Jan Voskuil is the Chief Scientific Officer at antibody manufacturer Everest Biotech in Oxfordshire, UK. After specializing in prokaryotic cell biology through his PhD program in Amsterdam, Netherlands, and a Postdoc position at Stanford, California, he switched to the science of neurodegenerative diseases at Oxford, UK through Postdoc positions at Dunn School of Pathology and at MRC and through a leading position at the Alzheimer drug discovery company Synaptica. He subsequently gained experience in a GLP-regulatory environment in CRO companies both in Oxfordshire and Cambridgeshire, validating assays in Flow Cytometry and ELISA platforms and writing SOPs. His extensive experience with generating and characterizing monoclonal and polyclonal antibodies in combination with accrued knowledge on most immunoassays in academic and commercial environments made him the ideal candidate to take charge in putting Everest Biotech on the global map by ever raising the quality and size of its catalogue and by delivery of adequate technical support. As a result, Everest antibodies are currently part of most globally well-known catalogues, and its products are increasingly recognized as useful alternatives to unfit monoclonal antibodies.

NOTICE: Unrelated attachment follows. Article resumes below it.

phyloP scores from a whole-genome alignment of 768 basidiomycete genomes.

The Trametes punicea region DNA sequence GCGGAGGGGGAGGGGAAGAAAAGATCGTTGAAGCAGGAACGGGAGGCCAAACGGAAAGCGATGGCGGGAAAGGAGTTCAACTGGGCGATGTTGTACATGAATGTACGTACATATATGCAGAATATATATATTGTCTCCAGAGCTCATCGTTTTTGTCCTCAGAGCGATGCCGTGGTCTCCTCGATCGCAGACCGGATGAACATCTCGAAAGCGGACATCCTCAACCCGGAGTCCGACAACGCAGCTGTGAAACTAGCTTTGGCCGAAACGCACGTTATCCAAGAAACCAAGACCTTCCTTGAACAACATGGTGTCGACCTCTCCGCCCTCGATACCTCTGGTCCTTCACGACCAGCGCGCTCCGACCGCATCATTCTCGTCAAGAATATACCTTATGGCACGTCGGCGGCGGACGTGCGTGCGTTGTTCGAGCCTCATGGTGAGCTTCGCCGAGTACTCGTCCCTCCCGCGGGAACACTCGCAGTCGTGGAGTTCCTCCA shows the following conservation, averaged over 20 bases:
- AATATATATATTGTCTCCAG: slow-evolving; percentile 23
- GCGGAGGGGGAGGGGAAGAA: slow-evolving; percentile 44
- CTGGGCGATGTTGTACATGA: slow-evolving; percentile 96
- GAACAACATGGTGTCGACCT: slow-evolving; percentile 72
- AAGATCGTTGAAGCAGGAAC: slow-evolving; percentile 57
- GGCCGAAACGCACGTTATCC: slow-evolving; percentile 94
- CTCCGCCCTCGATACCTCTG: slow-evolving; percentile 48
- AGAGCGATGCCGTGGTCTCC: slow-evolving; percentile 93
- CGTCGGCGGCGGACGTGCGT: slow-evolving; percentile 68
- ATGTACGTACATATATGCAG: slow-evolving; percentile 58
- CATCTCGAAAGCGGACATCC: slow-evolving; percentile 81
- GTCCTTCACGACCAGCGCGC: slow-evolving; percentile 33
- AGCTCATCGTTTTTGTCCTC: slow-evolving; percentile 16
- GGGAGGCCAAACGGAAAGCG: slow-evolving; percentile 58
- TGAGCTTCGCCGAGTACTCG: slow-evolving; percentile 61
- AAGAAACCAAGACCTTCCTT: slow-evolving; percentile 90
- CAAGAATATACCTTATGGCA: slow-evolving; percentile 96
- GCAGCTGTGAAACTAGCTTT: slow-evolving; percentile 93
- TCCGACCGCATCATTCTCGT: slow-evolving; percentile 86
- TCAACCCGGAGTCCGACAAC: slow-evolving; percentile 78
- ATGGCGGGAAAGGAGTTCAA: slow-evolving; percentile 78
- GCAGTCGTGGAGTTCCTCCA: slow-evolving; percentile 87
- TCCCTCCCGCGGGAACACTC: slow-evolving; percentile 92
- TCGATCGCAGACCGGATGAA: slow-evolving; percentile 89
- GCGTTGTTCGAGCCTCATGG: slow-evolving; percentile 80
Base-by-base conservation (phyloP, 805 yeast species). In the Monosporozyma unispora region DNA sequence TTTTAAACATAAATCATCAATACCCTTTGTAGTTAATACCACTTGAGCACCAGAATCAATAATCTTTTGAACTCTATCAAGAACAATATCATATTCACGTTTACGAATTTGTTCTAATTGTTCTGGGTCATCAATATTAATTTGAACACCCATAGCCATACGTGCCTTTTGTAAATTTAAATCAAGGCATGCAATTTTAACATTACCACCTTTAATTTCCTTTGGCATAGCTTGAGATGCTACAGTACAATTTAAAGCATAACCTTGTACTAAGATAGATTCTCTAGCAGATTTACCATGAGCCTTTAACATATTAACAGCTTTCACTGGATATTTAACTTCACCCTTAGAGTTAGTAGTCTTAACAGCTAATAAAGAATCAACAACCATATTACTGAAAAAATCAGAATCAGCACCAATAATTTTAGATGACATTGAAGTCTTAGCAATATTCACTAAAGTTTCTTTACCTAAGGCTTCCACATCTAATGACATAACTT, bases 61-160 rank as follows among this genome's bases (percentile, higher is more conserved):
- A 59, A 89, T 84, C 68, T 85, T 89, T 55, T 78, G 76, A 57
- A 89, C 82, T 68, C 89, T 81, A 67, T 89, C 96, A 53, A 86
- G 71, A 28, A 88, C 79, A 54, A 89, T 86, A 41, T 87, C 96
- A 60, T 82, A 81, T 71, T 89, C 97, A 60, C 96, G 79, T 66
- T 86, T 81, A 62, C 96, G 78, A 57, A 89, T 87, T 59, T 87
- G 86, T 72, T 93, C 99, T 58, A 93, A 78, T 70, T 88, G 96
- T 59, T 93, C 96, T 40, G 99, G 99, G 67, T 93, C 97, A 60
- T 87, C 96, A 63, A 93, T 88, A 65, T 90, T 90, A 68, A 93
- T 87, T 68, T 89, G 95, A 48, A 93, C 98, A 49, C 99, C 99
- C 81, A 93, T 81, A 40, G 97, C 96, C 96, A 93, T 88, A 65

Antibodies play a pivotal role in diagnostics, biomarkers research and increasingly in therapeutics. However in all three fields problems related to specificity and to consistency of the antibodies occur. Such problems are being kept to a minimum by the use of monoclonal antibodies, because of their immortality and for their single molecular basis. However, existing monoclonal antibodies have generally not been screened for the specific application it is currently required for. This leads to the use of antibodies with insufficient affinity for that particular application. In addition different formulations at which one antibody is offered to the market will cause inconsistencies in performance. Any polyclonal antibody is dismissed because it represents a mixture of different molecules, and therefore this mixture will change in composition from animal to animal thus changing the characteristics of the reagent from batch to batch. Although for therapeutics the best way to address these problems may be through the route of recombinant reagents (avoiding the animals altogether), one remains to be vigilant for cross-reactivity of reagents when reacting to a non-unique epitope. Here is a good opportunity to make the most of a cost-effective alternative for in vitro and for ex vivo tests; there is evidence that epitope-specific polyclonal antibodies offer an adequate alternative to unavailable fit-for-purpose monoclonal antibody.

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